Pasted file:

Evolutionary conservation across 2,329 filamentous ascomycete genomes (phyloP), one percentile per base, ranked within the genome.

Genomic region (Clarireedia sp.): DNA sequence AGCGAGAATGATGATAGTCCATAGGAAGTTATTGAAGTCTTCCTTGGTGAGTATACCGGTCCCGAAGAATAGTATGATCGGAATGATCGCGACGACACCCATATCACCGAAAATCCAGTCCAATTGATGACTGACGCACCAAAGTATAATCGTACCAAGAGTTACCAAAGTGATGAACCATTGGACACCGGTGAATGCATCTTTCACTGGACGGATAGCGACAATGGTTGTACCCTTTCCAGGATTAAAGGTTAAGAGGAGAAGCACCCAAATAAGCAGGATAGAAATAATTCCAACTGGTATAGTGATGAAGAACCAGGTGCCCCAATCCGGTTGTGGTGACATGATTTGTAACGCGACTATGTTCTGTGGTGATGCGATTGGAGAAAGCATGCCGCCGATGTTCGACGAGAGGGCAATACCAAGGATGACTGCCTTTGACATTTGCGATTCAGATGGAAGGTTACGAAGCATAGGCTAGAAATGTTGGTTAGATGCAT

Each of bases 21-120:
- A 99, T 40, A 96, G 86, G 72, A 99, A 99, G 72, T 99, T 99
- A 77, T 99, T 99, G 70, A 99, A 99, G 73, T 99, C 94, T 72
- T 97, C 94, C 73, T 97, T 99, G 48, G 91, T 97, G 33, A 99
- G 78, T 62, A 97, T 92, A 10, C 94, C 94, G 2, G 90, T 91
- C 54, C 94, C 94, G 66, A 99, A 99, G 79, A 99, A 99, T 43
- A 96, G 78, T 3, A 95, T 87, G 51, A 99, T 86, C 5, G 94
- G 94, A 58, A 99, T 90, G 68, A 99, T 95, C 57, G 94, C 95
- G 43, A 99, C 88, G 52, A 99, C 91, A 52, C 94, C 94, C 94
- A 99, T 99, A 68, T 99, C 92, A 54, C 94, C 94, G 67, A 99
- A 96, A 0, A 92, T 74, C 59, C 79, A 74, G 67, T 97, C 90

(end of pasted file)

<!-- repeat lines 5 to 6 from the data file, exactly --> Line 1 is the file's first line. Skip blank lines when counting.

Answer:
- A 77, T 99, T 99, G 70, A 99, A 99, G 73, T 99, C 94, T 72
- T 97, C 94, C 73, T 97, T 99, G 48, G 91, T 97, G 33, A 99